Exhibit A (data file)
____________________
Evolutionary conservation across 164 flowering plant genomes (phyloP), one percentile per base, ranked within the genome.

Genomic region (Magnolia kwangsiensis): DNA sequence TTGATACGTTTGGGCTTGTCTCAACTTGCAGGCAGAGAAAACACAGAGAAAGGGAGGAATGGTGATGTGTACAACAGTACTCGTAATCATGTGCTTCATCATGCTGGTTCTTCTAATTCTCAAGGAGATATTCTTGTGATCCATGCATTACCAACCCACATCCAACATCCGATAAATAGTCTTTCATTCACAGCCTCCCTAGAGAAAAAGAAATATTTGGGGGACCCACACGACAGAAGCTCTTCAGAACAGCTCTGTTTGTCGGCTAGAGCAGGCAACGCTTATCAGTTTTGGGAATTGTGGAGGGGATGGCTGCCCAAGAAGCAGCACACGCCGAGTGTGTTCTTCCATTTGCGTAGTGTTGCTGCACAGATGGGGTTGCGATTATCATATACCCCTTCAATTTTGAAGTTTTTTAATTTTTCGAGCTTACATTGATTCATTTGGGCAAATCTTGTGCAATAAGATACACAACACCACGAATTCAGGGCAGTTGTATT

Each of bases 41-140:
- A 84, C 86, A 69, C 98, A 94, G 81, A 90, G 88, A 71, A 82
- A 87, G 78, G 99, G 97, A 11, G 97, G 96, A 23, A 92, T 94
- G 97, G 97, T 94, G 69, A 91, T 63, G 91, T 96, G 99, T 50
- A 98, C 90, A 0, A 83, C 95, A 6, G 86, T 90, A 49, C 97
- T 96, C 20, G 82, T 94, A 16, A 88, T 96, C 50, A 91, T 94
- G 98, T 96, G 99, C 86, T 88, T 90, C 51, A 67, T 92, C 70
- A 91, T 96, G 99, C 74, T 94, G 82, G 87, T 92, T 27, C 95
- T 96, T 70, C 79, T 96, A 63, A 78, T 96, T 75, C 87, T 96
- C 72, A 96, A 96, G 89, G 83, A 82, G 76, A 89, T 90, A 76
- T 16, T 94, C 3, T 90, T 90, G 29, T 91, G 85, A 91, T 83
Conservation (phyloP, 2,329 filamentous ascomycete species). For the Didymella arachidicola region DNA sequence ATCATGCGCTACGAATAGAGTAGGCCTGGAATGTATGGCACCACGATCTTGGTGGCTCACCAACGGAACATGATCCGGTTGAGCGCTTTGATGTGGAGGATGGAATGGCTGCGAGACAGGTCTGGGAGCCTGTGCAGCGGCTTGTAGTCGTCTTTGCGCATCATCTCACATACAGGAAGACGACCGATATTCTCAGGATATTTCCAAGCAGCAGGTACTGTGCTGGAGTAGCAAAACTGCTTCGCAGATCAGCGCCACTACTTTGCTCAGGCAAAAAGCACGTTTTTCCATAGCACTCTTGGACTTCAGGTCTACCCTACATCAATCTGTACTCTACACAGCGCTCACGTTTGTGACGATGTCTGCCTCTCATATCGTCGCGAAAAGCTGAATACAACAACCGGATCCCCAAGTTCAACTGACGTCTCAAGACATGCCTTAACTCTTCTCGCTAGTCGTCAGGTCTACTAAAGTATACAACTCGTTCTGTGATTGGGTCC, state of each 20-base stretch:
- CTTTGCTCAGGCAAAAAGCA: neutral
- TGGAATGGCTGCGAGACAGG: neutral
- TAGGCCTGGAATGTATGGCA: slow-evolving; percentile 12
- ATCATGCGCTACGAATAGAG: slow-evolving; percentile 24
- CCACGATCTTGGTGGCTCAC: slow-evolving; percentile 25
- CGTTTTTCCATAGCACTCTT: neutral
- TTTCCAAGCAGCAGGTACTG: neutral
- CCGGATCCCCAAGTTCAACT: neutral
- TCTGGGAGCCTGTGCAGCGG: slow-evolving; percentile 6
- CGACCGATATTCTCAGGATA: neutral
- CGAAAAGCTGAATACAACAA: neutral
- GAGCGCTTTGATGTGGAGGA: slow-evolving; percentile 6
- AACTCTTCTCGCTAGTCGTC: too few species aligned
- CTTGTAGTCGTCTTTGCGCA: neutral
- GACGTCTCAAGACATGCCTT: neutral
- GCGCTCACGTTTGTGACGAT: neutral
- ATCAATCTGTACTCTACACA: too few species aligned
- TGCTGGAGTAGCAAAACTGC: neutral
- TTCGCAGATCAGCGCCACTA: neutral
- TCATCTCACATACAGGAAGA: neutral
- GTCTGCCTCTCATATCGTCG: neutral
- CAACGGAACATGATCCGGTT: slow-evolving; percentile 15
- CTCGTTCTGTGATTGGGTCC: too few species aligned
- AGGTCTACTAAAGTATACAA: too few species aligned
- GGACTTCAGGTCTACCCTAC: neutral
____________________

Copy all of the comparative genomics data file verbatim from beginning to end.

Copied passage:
Evolutionary conservation across 164 flowering plant genomes (phyloP), one percentile per base, ranked within the genome.

Genomic region (Magnolia kwangsiensis): DNA sequence TTGATACGTTTGGGCTTGTCTCAACTTGCAGGCAGAGAAAACACAGAGAAAGGGAGGAATGGTGATGTGTACAACAGTACTCGTAATCATGTGCTTCATCATGCTGGTTCTTCTAATTCTCAAGGAGATATTCTTGTGATCCATGCATTACCAACCCACATCCAACATCCGATAAATAGTCTTTCATTCACAGCCTCCCTAGAGAAAAAGAAATATTTGGGGGACCCACACGACAGAAGCTCTTCAGAACAGCTCTGTTTGTCGGCTAGAGCAGGCAACGCTTATCAGTTTTGGGAATTGTGGAGGGGATGGCTGCCCAAGAAGCAGCACACGCCGAGTGTGTTCTTCCATTTGCGTAGTGTTGCTGCACAGATGGGGTTGCGATTATCATATACCCCTTCAATTTTGAAGTTTTTTAATTTTTCGAGCTTACATTGATTCATTTGGGCAAATCTTGTGCAATAAGATACACAACACCACGAATTCAGGGCAGTTGTATT

Each of bases 41-140:
- A 84, C 86, A 69, C 98, A 94, G 81, A 90, G 88, A 71, A 82
- A 87, G 78, G 99, G 97, A 11, G 97, G 96, A 23, A 92, T 94
- G 97, G 97, T 94, G 69, A 91, T 63, G 91, T 96, G 99, T 50
- A 98, C 90, A 0, A 83, C 95, A 6, G 86, T 90, A 49, C 97
- T 96, C 20, G 82, T 94, A 16, A 88, T 96, C 50, A 91, T 94
- G 98, T 96, G 99, C 86, T 88, T 90, C 51, A 67, T 92, C 70
- A 91, T 96, G 99, C 74, T 94, G 82, G 87, T 92, T 27, C 95
- T 96, T 70, C 79, T 96, A 63, A 78, T 96, T 75, C 87, T 96
- C 72, A 96, A 96, G 89, G 83, A 82, G 76, A 89, T 90, A 76
- T 16, T 94, C 3, T 90, T 90, G 29, T 91, G 85, A 91, T 83
Conservation (phyloP, 2,329 filamentous ascomycete species). For the Didymella arachidicola region DNA sequence ATCATGCGCTACGAATAGAGTAGGCCTGGAATGTATGGCACCACGATCTTGGTGGCTCACCAACGGAACATGATCCGGTTGAGCGCTTTGATGTGGAGGATGGAATGGCTGCGAGACAGGTCTGGGAGCCTGTGCAGCGGCTTGTAGTCGTCTTTGCGCATCATCTCACATACAGGAAGACGACCGATATTCTCAGGATATTTCCAAGCAGCAGGTACTGTGCTGGAGTAGCAAAACTGCTTCGCAGATCAGCGCCACTACTTTGCTCAGGCAAAAAGCACGTTTTTCCATAGCACTCTTGGACTTCAGGTCTACCCTACATCAATCTGTACTCTACACAGCGCTCACGTTTGTGACGATGTCTGCCTCTCATATCGTCGCGAAAAGCTGAATACAACAACCGGATCCCCAAGTTCAACTGACGTCTCAAGACATGCCTTAACTCTTCTCGCTAGTCGTCAGGTCTACTAAAGTATACAACTCGTTCTGTGATTGGGTCC, state of each 20-base stretch:
- CTTTGCTCAGGCAAAAAGCA: neutral
- TGGAATGGCTGCGAGACAGG: neutral
- TAGGCCTGGAATGTATGGCA: slow-evolving; percentile 12
- ATCATGCGCTACGAATAGAG: slow-evolving; percentile 24
- CCACGATCTTGGTGGCTCAC: slow-evolving; percentile 25
- CGTTTTTCCATAGCACTCTT: neutral
- TTTCCAAGCAGCAGGTACTG: neutral
- CCGGATCCCCAAGTTCAACT: neutral
- TCTGGGAGCCTGTGCAGCGG: slow-evolving; percentile 6
- CGACCGATATTCTCAGGATA: neutral
- CGAAAAGCTGAATACAACAA: neutral
- GAGCGCTTTGATGTGGAGGA: slow-evolving; percentile 6
- AACTCTTCTCGCTAGTCGTC: too few species aligned
- CTTGTAGTCGTCTTTGCGCA: neutral
- GACGTCTCAAGACATGCCTT: neutral
- GCGCTCACGTTTGTGACGAT: neutral
- ATCAATCTGTACTCTACACA: too few species aligned
- TGCTGGAGTAGCAAAACTGC: neutral
- TTCGCAGATCAGCGCCACTA: neutral
- TCATCTCACATACAGGAAGA: neutral
- GTCTGCCTCTCATATCGTCG: neutral
- CAACGGAACATGATCCGGTT: slow-evolving; percentile 15
- CTCGTTCTGTGATTGGGTCC: too few species aligned
- AGGTCTACTAAAGTATACAA: too few species aligned
- GGACTTCAGGTCTACCCTAC: neutral